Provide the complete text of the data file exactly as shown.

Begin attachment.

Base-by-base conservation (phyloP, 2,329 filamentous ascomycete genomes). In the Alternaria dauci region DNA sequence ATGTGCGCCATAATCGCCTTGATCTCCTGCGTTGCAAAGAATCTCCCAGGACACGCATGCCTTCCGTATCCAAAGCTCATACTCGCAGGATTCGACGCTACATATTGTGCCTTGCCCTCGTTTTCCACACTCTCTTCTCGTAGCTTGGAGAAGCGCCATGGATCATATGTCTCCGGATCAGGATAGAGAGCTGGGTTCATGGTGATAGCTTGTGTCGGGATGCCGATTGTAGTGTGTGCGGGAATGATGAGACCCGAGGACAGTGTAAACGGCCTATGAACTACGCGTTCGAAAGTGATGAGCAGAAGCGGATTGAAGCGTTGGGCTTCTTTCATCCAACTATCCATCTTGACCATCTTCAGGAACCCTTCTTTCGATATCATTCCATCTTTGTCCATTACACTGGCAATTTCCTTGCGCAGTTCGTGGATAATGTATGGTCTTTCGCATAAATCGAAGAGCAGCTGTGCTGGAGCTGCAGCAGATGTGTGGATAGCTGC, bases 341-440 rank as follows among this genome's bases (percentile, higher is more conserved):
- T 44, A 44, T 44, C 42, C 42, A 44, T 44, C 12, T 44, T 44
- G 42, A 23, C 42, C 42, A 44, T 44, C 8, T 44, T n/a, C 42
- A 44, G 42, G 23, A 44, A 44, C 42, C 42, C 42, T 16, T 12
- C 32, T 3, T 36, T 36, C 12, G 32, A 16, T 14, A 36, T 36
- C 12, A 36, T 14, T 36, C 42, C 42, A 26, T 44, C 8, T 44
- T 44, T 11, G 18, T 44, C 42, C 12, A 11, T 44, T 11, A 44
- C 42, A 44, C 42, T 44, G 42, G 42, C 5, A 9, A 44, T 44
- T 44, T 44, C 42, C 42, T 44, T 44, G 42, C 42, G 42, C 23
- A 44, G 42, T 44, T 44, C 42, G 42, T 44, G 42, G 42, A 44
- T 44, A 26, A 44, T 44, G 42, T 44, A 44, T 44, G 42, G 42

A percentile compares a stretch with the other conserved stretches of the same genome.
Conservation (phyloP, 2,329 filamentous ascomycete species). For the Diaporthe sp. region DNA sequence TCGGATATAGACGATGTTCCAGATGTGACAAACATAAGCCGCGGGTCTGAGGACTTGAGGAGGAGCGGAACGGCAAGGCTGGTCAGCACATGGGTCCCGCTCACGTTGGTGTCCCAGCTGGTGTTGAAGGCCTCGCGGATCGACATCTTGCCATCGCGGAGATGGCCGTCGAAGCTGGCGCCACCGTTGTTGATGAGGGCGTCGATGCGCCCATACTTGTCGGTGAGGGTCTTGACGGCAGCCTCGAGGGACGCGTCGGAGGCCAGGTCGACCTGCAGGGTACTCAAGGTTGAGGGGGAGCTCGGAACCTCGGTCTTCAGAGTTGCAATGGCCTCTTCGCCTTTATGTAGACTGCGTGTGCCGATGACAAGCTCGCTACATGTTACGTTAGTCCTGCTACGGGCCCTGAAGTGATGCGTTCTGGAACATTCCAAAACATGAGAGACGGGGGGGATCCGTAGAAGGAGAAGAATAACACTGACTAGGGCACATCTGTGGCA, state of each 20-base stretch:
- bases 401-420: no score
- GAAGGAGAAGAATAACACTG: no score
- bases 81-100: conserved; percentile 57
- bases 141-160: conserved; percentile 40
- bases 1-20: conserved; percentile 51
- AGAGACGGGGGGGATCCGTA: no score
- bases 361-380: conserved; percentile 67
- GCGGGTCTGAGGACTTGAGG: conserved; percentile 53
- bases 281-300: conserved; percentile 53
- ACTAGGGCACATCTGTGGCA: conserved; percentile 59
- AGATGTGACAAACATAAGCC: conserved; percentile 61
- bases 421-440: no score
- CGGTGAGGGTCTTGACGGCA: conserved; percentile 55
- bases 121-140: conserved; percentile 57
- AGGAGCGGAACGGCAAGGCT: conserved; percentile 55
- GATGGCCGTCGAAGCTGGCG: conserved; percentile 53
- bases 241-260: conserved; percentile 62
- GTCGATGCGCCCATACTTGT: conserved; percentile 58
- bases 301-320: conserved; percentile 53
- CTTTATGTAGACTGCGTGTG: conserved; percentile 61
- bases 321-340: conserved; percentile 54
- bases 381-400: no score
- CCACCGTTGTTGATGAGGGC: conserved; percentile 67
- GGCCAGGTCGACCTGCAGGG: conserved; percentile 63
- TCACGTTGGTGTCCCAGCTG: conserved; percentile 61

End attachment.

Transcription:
Base-by-base conservation (phyloP, 2,329 filamentous ascomycete genomes). In the Alternaria dauci region DNA sequence ATGTGCGCCATAATCGCCTTGATCTCCTGCGTTGCAAAGAATCTCCCAGGACACGCATGCCTTCCGTATCCAAAGCTCATACTCGCAGGATTCGACGCTACATATTGTGCCTTGCCCTCGTTTTCCACACTCTCTTCTCGTAGCTTGGAGAAGCGCCATGGATCATATGTCTCCGGATCAGGATAGAGAGCTGGGTTCATGGTGATAGCTTGTGTCGGGATGCCGATTGTAGTGTGTGCGGGAATGATGAGACCCGAGGACAGTGTAAACGGCCTATGAACTACGCGTTCGAAAGTGATGAGCAGAAGCGGATTGAAGCGTTGGGCTTCTTTCATCCAACTATCCATCTTGACCATCTTCAGGAACCCTTCTTTCGATATCATTCCATCTTTGTCCATTACACTGGCAATTTCCTTGCGCAGTTCGTGGATAATGTATGGTCTTTCGCATAAATCGAAGAGCAGCTGTGCTGGAGCTGCAGCAGATGTGTGGATAGCTGC, bases 341-440 rank as follows among this genome's bases (percentile, higher is more conserved):
- T 44, A 44, T 44, C 42, C 42, A 44, T 44, C 12, T 44, T 44
- G 42, A 23, C 42, C 42, A 44, T 44, C 8, T 44, T n/a, C 42
- A 44, G 42, G 23, A 44, A 44, C 42, C 42, C 42, T 16, T 12
- C 32, T 3, T 36, T 36, C 12, G 32, A 16, T 14, A 36, T 36
- C 12, A 36, T 14, T 36, C 42, C 42, A 26, T 44, C 8, T 44
- T 44, T 11, G 18, T 44, C 42, C 12, A 11, T 44, T 11, A 44
- C 42, A 44, C 42, T 44, G 42, G 42, C 5, A 9, A 44, T 44
- T 44, T 44, C 42, C 42, T 44, T 44, G 42, C 42, G 42, C 23
- A 44, G 42, T 44, T 44, C 42, G 42, T 44, G 42, G 42, A 44
- T 44, A 26, A 44, T 44, G 42, T 44, A 44, T 44, G 42, G 42

A percentile compares a stretch with the other conserved stretches of the same genome.
Conservation (phyloP, 2,329 filamentous ascomycete species). For the Diaporthe sp. region DNA sequence TCGGATATAGACGATGTTCCAGATGTGACAAACATAAGCCGCGGGTCTGAGGACTTGAGGAGGAGCGGAACGGCAAGGCTGGTCAGCACATGGGTCCCGCTCACGTTGGTGTCCCAGCTGGTGTTGAAGGCCTCGCGGATCGACATCTTGCCATCGCGGAGATGGCCGTCGAAGCTGGCGCCACCGTTGTTGATGAGGGCGTCGATGCGCCCATACTTGTCGGTGAGGGTCTTGACGGCAGCCTCGAGGGACGCGTCGGAGGCCAGGTCGACCTGCAGGGTACTCAAGGTTGAGGGGGAGCTCGGAACCTCGGTCTTCAGAGTTGCAATGGCCTCTTCGCCTTTATGTAGACTGCGTGTGCCGATGACAAGCTCGCTACATGTTACGTTAGTCCTGCTACGGGCCCTGAAGTGATGCGTTCTGGAACATTCCAAAACATGAGAGACGGGGGGGATCCGTAGAAGGAGAAGAATAACACTGACTAGGGCACATCTGTGGCA, state of each 20-base stretch:
- bases 401-420: no score
- GAAGGAGAAGAATAACACTG: no score
- bases 81-100: conserved; percentile 57
- bases 141-160: conserved; percentile 40
- bases 1-20: conserved; percentile 51
- AGAGACGGGGGGGATCCGTA: no score
- bases 361-380: conserved; percentile 67
- GCGGGTCTGAGGACTTGAGG: conserved; percentile 53
- bases 281-300: conserved; percentile 53
- ACTAGGGCACATCTGTGGCA: conserved; percentile 59
- AGATGTGACAAACATAAGCC: conserved; percentile 61
- bases 421-440: no score
- CGGTGAGGGTCTTGACGGCA: conserved; percentile 55
- bases 121-140: conserved; percentile 57
- AGGAGCGGAACGGCAAGGCT: conserved; percentile 55
- GATGGCCGTCGAAGCTGGCG: conserved; percentile 53
- bases 241-260: conserved; percentile 62
- GTCGATGCGCCCATACTTGT: conserved; percentile 58
- bases 301-320: conserved; percentile 53
- CTTTATGTAGACTGCGTGTG: conserved; percentile 61
- bases 321-340: conserved; percentile 54
- bases 381-400: no score
- CCACCGTTGTTGATGAGGGC: conserved; percentile 67
- GGCCAGGTCGACCTGCAGGG: conserved; percentile 63
- TCACGTTGGTGTCCCAGCTG: conserved; percentile 61